Duke football continues to make key plays late in games
CHAPEL HILL—One of David Cutcliffe's messages to his team at the beginning of the 2013 season was to play games to win, rather than playing to avoid losing. Ten victories later, the Blue Devil head coach's words ring as true as the Victory Bell.
Saturday’s 27-25 victory against North Carolina marked the fourth time this season Duke has entered the fourth quarter trailing and managed to fight back and secure the victory. Thanks to another big performance from DeVon Edwards and a final stand from the defense, the Blue Devils answered everything the Tar Heels threw at them and walked away from Kenan Stadium as Coastal Division champions.
“Duke Blue Devils [are] not scared of any dogfight,” Edwards said. “We were happy. We said on the sideline we were made for this—nobody else is made for this. We could fight all the way to end no matter who we’re going against so that’s just our type of ballgame. We’re going to bring it every time.”
The first play of the second quarter resulted in Tar Heel punter Tommy Hibbard hitting a textbook coffin-corner punt that bounced out-of-bounds at the Blue Devils’ 2-yard line. But the Blue Devils stuck with their balanced attack and proceeded to churn out their longest drive of the year in terms of yards, time and plays. The drive, which covered 95 yards on 17 plays in 8:26, resulted in a Ross Martin field goal.
“It’s just a mentality that the team has grown to get. If we’re down, we just always have that mentality to fight back,” Crowder said. “We knew it was a crucial ballgame and we knew what was on the line, what was at stake, so anytime we got down, we just felt like we needed to make plays and we were able to do that both offensively and defensively.”
Edwards has been the big-time finisher for Duke this season. After scoring three touchdowns against N.C. State to cement the victory, the redshirt freshman showed up again when Duke needed him most Saturday.
After North Carolina scored and converted a two-point conversion with 1:30 left in the half, the Tar Heels seemed poised to enter the locker room with a 10-7 lead. But Edwards had other plans, as he took the kickoff 99 yards to the end zone to put Duke back in the lead just 11 seconds later.
“I feel like we shocked them [on the kickoff return] because they thought we were going to fall over like Duke has done in the past,” Edwards said. “I don’t think they were ready for the new nation of the Blue Devils.”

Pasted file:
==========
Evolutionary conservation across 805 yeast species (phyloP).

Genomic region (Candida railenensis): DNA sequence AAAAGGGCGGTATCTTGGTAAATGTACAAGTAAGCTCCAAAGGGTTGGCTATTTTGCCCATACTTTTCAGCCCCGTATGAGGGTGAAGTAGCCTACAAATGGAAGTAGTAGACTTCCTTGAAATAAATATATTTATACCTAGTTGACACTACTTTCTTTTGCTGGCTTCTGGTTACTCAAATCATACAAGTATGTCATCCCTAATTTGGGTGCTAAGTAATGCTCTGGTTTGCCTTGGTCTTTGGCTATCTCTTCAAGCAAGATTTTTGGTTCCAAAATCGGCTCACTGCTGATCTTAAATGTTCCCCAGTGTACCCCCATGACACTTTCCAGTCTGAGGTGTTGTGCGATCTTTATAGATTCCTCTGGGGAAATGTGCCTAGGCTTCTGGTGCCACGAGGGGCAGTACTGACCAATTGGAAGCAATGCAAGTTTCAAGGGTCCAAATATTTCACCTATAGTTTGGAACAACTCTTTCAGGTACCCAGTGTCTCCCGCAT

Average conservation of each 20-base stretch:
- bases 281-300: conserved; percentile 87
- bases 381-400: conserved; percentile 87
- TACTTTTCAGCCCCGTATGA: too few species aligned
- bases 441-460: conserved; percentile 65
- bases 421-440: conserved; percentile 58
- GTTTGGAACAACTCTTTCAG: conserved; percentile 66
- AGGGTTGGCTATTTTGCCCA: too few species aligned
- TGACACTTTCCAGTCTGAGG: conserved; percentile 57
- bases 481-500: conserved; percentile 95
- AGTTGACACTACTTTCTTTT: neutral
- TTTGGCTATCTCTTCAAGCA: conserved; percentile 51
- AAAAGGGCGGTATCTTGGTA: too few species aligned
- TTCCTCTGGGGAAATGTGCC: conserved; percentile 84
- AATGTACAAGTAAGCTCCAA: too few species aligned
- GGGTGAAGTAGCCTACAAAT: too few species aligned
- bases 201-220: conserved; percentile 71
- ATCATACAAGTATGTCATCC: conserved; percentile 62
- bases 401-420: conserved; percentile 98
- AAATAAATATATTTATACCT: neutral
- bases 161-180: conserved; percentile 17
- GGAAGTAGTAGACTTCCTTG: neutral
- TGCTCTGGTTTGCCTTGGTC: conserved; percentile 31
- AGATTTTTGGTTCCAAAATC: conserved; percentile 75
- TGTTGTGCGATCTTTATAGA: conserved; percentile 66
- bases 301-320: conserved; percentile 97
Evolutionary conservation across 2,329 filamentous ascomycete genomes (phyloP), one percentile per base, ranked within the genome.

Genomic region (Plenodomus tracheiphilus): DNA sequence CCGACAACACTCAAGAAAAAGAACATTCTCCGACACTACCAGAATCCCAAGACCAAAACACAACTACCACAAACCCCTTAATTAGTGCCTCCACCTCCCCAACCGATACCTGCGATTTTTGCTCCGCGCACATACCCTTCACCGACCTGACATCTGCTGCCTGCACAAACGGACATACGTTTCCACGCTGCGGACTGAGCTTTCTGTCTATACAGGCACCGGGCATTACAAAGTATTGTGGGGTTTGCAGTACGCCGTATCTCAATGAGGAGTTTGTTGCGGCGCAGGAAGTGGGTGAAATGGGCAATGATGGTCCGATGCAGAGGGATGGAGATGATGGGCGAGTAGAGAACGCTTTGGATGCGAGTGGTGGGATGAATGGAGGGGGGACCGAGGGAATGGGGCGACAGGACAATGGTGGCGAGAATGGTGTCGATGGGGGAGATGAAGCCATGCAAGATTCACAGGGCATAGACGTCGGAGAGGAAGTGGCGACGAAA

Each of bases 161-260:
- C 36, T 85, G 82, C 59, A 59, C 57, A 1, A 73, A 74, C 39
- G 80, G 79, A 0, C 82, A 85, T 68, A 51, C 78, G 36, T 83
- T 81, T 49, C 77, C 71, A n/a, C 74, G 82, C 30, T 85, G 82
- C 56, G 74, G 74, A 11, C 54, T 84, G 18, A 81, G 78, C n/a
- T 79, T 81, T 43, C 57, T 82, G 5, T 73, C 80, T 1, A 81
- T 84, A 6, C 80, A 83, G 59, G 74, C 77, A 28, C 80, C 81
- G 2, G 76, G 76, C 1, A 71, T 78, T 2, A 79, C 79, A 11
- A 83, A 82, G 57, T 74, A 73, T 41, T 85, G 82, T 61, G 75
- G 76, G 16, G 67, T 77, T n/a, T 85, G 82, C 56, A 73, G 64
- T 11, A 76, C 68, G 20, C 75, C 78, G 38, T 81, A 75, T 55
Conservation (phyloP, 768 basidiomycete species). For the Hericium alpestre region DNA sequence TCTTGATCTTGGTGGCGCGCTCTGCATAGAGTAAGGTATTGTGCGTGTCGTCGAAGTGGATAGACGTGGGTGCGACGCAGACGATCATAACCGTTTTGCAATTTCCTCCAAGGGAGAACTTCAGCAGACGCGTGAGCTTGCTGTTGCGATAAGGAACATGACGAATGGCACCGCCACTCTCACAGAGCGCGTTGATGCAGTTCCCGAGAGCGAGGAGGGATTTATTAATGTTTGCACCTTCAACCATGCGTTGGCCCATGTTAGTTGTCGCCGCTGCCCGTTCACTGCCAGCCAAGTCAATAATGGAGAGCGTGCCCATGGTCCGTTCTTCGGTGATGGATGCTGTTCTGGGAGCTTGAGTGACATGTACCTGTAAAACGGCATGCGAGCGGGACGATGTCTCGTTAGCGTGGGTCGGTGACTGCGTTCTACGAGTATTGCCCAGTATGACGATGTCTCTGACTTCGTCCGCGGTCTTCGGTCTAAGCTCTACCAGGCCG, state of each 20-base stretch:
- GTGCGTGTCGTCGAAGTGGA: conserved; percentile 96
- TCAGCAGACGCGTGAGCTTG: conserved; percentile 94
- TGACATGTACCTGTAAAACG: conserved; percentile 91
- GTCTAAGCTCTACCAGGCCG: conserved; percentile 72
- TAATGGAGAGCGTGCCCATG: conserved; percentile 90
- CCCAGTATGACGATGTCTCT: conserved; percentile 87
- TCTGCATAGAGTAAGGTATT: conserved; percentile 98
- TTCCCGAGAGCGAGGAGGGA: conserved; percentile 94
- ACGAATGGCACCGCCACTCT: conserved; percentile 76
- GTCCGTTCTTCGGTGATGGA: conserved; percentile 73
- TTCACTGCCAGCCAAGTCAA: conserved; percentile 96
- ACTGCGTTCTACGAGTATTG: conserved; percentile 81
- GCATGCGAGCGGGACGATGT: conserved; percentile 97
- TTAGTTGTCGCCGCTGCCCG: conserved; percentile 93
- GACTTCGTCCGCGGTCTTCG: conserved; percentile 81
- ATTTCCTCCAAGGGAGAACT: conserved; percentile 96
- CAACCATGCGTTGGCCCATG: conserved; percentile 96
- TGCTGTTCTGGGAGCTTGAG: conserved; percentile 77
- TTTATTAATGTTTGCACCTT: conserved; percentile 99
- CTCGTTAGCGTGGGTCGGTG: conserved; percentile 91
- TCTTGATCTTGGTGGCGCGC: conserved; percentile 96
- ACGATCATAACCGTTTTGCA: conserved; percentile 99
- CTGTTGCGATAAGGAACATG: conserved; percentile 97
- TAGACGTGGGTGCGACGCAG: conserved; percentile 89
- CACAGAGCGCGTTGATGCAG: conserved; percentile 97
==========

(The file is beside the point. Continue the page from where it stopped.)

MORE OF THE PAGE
It was the final six minutes of the game that really proved that this Duke team is different from those of years past. On the drive following a North Carolina field goal that signaled a 10-0 run and gave the Tar Heels a 25-24 lead, Anthony Boone felt the blitz coming and found Jela Duncan out of the backfield on second-and-10 from the Blue Devils’ 38-yard line. The sophomore running back took the ball 29 yards to North Carolina’s 33-yard line. The drive would conclude with Ross Martin's go-ahead field goal with 2:22 left in the contest.
“This team’s mantra all year has been to finish,” Harding said. “We knew that we were capable of that and we expected that. We knew that the offense had to put together a huge drive in hostile territory against a very good defense and we did what we had to do to win.”
On the following North Carolina drive, a facemask penalty against Duke gave the Tar Heels a fresh set of downs at their own 25-yard line. Then on fourth-and-5, Williams dropped back, eluded the rush and picked up a first down with a 10-yard scramble into Duke territory to breathe new life into his team's comeback hopes.
But this Blue Devil defense was determined not to make the mistakes they had in the past. On second-and-10 from Duke’s 49-yard line, pressure from defensive end Jordan DeWalt-Ondijo forced Williams’ pass to sail over his receivers’ hands and into the arms of Edwards, securing the win and the division crown.
“It went back to all three phases,” Cutcliffe said. “The offense got it down there, we had to kick an extra point, we had to cover a kickoff, we had to get out there and play defense. All three phases in that last three, four minutes of the game had to step up and make plays to enable us to win.”